Astronomers’ Stars

(Critical Survey of Contemporary Fiction)

Patrick Moore is a very enthusiastic amateur astronomer who is well known in his native Great Britain as the presenter of a television program on astronomy called “The Sky at Night.” In ASTRONOMERS’ STARS, Moore takes individual star case histories and discourses upon their location, appearance, discovery and discoverer(s), and physical properties. He also includes a comprehensive index of all the topics he covers and a short list of further reading.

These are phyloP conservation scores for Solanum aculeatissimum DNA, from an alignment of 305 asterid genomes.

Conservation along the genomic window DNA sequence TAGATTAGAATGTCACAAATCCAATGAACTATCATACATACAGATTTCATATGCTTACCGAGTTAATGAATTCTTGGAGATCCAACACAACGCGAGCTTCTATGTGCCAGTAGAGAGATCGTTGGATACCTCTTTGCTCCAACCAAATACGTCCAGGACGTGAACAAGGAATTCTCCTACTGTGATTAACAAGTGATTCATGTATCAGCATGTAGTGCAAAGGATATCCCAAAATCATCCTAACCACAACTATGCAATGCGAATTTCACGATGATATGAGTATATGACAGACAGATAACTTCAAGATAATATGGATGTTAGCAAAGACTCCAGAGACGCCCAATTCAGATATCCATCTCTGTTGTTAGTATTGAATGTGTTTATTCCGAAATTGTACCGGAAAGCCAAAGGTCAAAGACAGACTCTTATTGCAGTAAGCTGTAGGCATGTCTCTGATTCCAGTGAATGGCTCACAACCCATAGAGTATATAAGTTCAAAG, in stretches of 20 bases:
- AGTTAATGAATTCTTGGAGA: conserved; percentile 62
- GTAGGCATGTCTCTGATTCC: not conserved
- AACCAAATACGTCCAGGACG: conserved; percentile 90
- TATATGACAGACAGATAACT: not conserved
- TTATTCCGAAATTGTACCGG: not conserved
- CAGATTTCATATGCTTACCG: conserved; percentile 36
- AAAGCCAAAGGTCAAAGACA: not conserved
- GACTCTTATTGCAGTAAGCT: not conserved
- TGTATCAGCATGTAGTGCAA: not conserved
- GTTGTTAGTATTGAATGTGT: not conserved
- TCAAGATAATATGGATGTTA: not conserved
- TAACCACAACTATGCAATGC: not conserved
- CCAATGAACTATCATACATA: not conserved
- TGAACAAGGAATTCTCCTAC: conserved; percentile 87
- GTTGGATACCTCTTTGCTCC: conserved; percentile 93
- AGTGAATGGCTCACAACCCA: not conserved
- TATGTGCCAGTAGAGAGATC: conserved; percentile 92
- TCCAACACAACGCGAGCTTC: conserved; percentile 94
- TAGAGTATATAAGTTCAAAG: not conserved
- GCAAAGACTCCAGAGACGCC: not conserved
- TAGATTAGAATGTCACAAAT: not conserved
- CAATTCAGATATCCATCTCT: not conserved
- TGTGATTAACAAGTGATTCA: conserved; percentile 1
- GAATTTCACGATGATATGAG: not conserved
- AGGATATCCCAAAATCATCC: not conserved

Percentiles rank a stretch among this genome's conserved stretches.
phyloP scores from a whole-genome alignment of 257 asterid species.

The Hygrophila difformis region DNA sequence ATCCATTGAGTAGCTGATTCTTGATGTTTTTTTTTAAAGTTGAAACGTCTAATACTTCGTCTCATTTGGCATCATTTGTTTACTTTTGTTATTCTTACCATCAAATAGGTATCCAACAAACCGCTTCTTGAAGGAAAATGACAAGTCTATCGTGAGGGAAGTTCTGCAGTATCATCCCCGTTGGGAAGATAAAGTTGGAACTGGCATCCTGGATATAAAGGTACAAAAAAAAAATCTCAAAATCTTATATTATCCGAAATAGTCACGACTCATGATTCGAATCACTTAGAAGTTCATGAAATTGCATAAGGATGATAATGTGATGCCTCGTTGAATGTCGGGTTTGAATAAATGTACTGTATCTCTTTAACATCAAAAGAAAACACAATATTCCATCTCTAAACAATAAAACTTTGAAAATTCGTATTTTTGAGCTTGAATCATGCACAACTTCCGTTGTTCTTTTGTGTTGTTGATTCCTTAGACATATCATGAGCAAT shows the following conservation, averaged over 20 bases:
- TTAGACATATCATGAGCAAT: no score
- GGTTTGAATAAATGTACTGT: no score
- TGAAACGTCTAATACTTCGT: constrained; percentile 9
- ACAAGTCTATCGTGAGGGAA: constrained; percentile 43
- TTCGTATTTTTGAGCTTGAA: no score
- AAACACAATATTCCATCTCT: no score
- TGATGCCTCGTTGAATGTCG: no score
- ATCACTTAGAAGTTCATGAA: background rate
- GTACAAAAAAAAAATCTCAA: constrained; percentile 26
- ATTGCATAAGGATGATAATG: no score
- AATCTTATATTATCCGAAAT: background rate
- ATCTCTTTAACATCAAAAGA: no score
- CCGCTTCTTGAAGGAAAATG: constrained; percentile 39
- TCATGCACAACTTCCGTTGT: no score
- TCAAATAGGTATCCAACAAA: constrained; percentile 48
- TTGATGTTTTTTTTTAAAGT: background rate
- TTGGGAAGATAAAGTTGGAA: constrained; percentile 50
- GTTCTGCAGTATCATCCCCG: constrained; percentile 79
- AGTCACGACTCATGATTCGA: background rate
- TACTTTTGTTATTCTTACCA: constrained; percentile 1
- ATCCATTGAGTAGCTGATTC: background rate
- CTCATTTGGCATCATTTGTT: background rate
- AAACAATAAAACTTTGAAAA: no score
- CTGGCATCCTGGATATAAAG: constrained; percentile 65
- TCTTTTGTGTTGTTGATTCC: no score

Moore starts with an explanation of the system used to name the stars and that system’s origin. He explains why stars may appear red, blue, or white, or twinkling, and so on, and what these factors indicate about the age and origin of certain stars. He also gives detailed instructions for finding particular stars in the sky.

When Moore goes into further detail on astronomical concepts such as parallax, however, he loses the reader--and that is where the main problem of the book lies. ASTRONOMERS’ STARS is billed by its publisher as a “beautifully clear introduction to astronomy,” but, unfortunately, it is not quite introductory enough. For a reader who is already acquainted with the more technical aspects of astronomy, ASTRONOMERS’ STARS will be a very useful handbook to the sky. For the truly beginning astronomer, however, a look elsewhere at the fundamentals may be necessary.